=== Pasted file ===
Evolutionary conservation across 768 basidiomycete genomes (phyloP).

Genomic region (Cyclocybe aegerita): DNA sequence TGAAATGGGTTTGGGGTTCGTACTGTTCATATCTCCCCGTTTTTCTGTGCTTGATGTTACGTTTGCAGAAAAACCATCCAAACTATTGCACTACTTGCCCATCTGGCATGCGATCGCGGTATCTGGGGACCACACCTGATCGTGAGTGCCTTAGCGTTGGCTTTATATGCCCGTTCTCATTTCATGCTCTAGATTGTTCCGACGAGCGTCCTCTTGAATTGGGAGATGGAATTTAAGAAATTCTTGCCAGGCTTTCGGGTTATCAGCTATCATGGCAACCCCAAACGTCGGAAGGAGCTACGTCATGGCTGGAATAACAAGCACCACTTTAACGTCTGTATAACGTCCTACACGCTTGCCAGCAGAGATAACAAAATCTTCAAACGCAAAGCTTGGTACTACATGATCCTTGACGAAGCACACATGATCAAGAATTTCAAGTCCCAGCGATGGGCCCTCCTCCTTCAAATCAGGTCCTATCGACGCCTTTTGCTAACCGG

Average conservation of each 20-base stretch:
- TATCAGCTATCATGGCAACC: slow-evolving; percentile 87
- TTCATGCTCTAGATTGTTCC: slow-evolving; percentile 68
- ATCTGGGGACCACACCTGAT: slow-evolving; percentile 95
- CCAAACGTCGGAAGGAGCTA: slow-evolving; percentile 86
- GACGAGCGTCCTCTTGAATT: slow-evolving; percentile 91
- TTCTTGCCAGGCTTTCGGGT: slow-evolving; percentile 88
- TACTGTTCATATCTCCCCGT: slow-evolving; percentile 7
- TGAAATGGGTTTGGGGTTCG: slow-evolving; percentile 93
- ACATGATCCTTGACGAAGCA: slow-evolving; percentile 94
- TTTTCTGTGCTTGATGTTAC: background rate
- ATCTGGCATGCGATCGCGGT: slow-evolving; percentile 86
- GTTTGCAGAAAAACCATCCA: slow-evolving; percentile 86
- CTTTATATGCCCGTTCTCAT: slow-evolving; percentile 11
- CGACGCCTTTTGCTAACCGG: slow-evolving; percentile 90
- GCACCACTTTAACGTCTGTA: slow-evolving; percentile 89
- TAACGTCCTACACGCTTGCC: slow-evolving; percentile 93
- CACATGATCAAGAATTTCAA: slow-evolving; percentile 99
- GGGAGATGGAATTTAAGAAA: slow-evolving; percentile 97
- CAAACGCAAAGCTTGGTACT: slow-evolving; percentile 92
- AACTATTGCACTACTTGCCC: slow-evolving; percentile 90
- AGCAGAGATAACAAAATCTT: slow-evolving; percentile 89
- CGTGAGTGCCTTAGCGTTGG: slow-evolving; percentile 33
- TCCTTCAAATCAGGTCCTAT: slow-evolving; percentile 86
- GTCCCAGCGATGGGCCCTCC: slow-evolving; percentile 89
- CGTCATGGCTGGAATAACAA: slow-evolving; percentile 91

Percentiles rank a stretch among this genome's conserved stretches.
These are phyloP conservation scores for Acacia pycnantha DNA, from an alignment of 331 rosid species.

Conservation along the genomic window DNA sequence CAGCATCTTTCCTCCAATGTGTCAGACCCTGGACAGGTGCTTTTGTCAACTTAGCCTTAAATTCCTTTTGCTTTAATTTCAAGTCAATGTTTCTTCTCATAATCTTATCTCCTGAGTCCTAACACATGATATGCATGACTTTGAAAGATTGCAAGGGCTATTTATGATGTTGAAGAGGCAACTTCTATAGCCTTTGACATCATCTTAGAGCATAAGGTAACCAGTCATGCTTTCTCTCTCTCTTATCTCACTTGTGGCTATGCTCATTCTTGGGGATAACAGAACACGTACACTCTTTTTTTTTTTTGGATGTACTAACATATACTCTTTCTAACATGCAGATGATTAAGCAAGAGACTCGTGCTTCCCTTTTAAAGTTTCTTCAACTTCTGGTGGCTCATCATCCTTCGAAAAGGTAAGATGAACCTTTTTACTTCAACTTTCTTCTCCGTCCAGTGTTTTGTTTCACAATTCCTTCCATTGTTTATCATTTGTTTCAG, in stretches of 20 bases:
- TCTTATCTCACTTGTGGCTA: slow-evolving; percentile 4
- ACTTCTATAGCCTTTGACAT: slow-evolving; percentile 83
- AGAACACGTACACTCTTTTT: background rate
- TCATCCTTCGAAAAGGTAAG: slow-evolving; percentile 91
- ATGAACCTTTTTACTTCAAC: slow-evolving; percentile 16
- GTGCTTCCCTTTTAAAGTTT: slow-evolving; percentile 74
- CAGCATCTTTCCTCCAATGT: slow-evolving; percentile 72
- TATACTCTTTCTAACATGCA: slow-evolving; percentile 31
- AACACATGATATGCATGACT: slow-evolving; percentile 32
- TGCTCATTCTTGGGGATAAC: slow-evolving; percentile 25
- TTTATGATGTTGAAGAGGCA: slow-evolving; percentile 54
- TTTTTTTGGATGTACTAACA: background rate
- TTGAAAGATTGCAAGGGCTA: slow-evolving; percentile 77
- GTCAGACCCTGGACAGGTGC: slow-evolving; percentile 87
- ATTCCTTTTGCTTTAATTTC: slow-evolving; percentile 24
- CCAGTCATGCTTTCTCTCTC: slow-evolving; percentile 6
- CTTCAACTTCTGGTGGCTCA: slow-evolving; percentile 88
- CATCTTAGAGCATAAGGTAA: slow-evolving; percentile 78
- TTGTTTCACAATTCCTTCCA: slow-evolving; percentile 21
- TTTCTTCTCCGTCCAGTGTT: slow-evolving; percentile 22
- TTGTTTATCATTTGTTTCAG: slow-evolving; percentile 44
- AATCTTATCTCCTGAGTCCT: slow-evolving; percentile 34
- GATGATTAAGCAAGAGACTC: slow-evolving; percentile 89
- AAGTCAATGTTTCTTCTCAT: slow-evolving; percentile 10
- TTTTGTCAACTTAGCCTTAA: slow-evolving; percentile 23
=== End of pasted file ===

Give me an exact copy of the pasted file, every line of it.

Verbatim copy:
Evolutionary conservation across 768 basidiomycete genomes (phyloP).

Genomic region (Cyclocybe aegerita): DNA sequence TGAAATGGGTTTGGGGTTCGTACTGTTCATATCTCCCCGTTTTTCTGTGCTTGATGTTACGTTTGCAGAAAAACCATCCAAACTATTGCACTACTTGCCCATCTGGCATGCGATCGCGGTATCTGGGGACCACACCTGATCGTGAGTGCCTTAGCGTTGGCTTTATATGCCCGTTCTCATTTCATGCTCTAGATTGTTCCGACGAGCGTCCTCTTGAATTGGGAGATGGAATTTAAGAAATTCTTGCCAGGCTTTCGGGTTATCAGCTATCATGGCAACCCCAAACGTCGGAAGGAGCTACGTCATGGCTGGAATAACAAGCACCACTTTAACGTCTGTATAACGTCCTACACGCTTGCCAGCAGAGATAACAAAATCTTCAAACGCAAAGCTTGGTACTACATGATCCTTGACGAAGCACACATGATCAAGAATTTCAAGTCCCAGCGATGGGCCCTCCTCCTTCAAATCAGGTCCTATCGACGCCTTTTGCTAACCGG

Average conservation of each 20-base stretch:
- TATCAGCTATCATGGCAACC: slow-evolving; percentile 87
- TTCATGCTCTAGATTGTTCC: slow-evolving; percentile 68
- ATCTGGGGACCACACCTGAT: slow-evolving; percentile 95
- CCAAACGTCGGAAGGAGCTA: slow-evolving; percentile 86
- GACGAGCGTCCTCTTGAATT: slow-evolving; percentile 91
- TTCTTGCCAGGCTTTCGGGT: slow-evolving; percentile 88
- TACTGTTCATATCTCCCCGT: slow-evolving; percentile 7
- TGAAATGGGTTTGGGGTTCG: slow-evolving; percentile 93
- ACATGATCCTTGACGAAGCA: slow-evolving; percentile 94
- TTTTCTGTGCTTGATGTTAC: background rate
- ATCTGGCATGCGATCGCGGT: slow-evolving; percentile 86
- GTTTGCAGAAAAACCATCCA: slow-evolving; percentile 86
- CTTTATATGCCCGTTCTCAT: slow-evolving; percentile 11
- CGACGCCTTTTGCTAACCGG: slow-evolving; percentile 90
- GCACCACTTTAACGTCTGTA: slow-evolving; percentile 89
- TAACGTCCTACACGCTTGCC: slow-evolving; percentile 93
- CACATGATCAAGAATTTCAA: slow-evolving; percentile 99
- GGGAGATGGAATTTAAGAAA: slow-evolving; percentile 97
- CAAACGCAAAGCTTGGTACT: slow-evolving; percentile 92
- AACTATTGCACTACTTGCCC: slow-evolving; percentile 90
- AGCAGAGATAACAAAATCTT: slow-evolving; percentile 89
- CGTGAGTGCCTTAGCGTTGG: slow-evolving; percentile 33
- TCCTTCAAATCAGGTCCTAT: slow-evolving; percentile 86
- GTCCCAGCGATGGGCCCTCC: slow-evolving; percentile 89
- CGTCATGGCTGGAATAACAA: slow-evolving; percentile 91

Percentiles rank a stretch among this genome's conserved stretches.
These are phyloP conservation scores for Acacia pycnantha DNA, from an alignment of 331 rosid species.

Conservation along the genomic window DNA sequence CAGCATCTTTCCTCCAATGTGTCAGACCCTGGACAGGTGCTTTTGTCAACTTAGCCTTAAATTCCTTTTGCTTTAATTTCAAGTCAATGTTTCTTCTCATAATCTTATCTCCTGAGTCCTAACACATGATATGCATGACTTTGAAAGATTGCAAGGGCTATTTATGATGTTGAAGAGGCAACTTCTATAGCCTTTGACATCATCTTAGAGCATAAGGTAACCAGTCATGCTTTCTCTCTCTCTTATCTCACTTGTGGCTATGCTCATTCTTGGGGATAACAGAACACGTACACTCTTTTTTTTTTTTGGATGTACTAACATATACTCTTTCTAACATGCAGATGATTAAGCAAGAGACTCGTGCTTCCCTTTTAAAGTTTCTTCAACTTCTGGTGGCTCATCATCCTTCGAAAAGGTAAGATGAACCTTTTTACTTCAACTTTCTTCTCCGTCCAGTGTTTTGTTTCACAATTCCTTCCATTGTTTATCATTTGTTTCAG, in stretches of 20 bases:
- TCTTATCTCACTTGTGGCTA: slow-evolving; percentile 4
- ACTTCTATAGCCTTTGACAT: slow-evolving; percentile 83
- AGAACACGTACACTCTTTTT: background rate
- TCATCCTTCGAAAAGGTAAG: slow-evolving; percentile 91
- ATGAACCTTTTTACTTCAAC: slow-evolving; percentile 16
- GTGCTTCCCTTTTAAAGTTT: slow-evolving; percentile 74
- CAGCATCTTTCCTCCAATGT: slow-evolving; percentile 72
- TATACTCTTTCTAACATGCA: slow-evolving; percentile 31
- AACACATGATATGCATGACT: slow-evolving; percentile 32
- TGCTCATTCTTGGGGATAAC: slow-evolving; percentile 25
- TTTATGATGTTGAAGAGGCA: slow-evolving; percentile 54
- TTTTTTTGGATGTACTAACA: background rate
- TTGAAAGATTGCAAGGGCTA: slow-evolving; percentile 77
- GTCAGACCCTGGACAGGTGC: slow-evolving; percentile 87
- ATTCCTTTTGCTTTAATTTC: slow-evolving; percentile 24
- CCAGTCATGCTTTCTCTCTC: slow-evolving; percentile 6
- CTTCAACTTCTGGTGGCTCA: slow-evolving; percentile 88
- CATCTTAGAGCATAAGGTAA: slow-evolving; percentile 78
- TTGTTTCACAATTCCTTCCA: slow-evolving; percentile 21
- TTTCTTCTCCGTCCAGTGTT: slow-evolving; percentile 22
- TTGTTTATCATTTGTTTCAG: slow-evolving; percentile 44
- AATCTTATCTCCTGAGTCCT: slow-evolving; percentile 34
- GATGATTAAGCAAGAGACTC: slow-evolving; percentile 89
- AAGTCAATGTTTCTTCTCAT: slow-evolving; percentile 10
- TTTTGTCAACTTAGCCTTAA: slow-evolving; percentile 23